COWEN: Now, I’ll just start in on the questionswhile our guests eat, and they will later on become the questioners themselves.
Let me start with this idea of a food tour.
Food tours are more and more popular today.
People will go to Mexico, to France, Italy,even Thailand, but the China food tour is not always so popular with Americans or Westerners.
If you were to try to sell someone on a versionof a 12-day China food tour, what would your case for that sound like? DUNLOP: China has the world’s preeminentcuisine, absolutely unparalleled in its diversity and its sophistication.
You can find practically everything you couldpossibly desire in terms of food in China.
From exquisite banquet cookery, exciting streetfood, bold spicy flavors, honest farmhouse cooking, delicate soups, just everything,apart perhaps from cheese, although they do actually have a couple of kinds of cheese[laughs] in Yunnan province.
Also, because China is such a food-orientatedculture, and it has been since the beginnings of history, that if you want to understandChina, almost more than anywhere else, food is a really good window into the culture,into the way people live, into history, everything.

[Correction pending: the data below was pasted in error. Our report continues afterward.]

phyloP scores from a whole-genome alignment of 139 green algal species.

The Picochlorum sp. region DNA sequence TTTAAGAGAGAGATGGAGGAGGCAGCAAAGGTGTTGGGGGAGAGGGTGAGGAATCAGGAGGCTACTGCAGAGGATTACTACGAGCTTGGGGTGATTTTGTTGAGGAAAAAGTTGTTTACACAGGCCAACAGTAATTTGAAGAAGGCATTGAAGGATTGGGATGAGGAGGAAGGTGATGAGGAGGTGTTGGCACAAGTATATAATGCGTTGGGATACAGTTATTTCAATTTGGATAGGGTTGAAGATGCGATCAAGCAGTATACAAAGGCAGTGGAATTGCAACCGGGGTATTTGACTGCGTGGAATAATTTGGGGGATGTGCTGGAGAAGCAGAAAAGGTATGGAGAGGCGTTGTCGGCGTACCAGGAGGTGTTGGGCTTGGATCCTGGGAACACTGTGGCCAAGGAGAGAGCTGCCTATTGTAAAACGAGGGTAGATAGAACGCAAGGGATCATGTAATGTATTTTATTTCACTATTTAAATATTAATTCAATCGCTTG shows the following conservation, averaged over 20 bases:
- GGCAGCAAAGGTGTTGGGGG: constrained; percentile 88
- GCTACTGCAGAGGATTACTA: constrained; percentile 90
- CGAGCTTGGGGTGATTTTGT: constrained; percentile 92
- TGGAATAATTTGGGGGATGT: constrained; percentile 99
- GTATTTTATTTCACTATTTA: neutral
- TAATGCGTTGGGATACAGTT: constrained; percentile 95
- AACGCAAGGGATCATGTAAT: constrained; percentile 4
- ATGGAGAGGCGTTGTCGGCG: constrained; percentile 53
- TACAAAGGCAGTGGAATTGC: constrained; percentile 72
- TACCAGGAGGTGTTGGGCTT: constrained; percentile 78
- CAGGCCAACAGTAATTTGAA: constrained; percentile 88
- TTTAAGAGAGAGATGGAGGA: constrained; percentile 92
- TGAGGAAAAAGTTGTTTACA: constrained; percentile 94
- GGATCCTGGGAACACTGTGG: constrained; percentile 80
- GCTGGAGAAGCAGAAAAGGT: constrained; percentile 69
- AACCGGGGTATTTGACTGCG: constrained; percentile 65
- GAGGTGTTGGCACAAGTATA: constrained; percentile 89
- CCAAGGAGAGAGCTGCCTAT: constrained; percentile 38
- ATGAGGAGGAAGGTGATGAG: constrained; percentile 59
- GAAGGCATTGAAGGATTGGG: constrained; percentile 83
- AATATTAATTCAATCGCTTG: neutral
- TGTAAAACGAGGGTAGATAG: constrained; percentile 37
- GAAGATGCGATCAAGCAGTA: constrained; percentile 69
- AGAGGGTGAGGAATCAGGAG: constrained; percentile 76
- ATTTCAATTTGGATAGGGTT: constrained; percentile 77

COWEN: Twelve days, give us a quick itinerary.
Where should you go? DUNLOP: You could look at the greatest hits,say, the four great cuisines you perhaps want to cover.
You might go to Beijing to taste some imperialfood, Shandong cooking, the wonderful wheat foods of the north.
Pastas, dumplings, breads, this is the wheat-eatingpart of China.
COWEN: Three cities, name them.
DUNLOP: Three cities? COWEN: Twelve days, I’m not going to giveyou 14.
What are they? DUNLOP: [laughs] Three cities.
Beijing, Chengdu, and Hangzhou.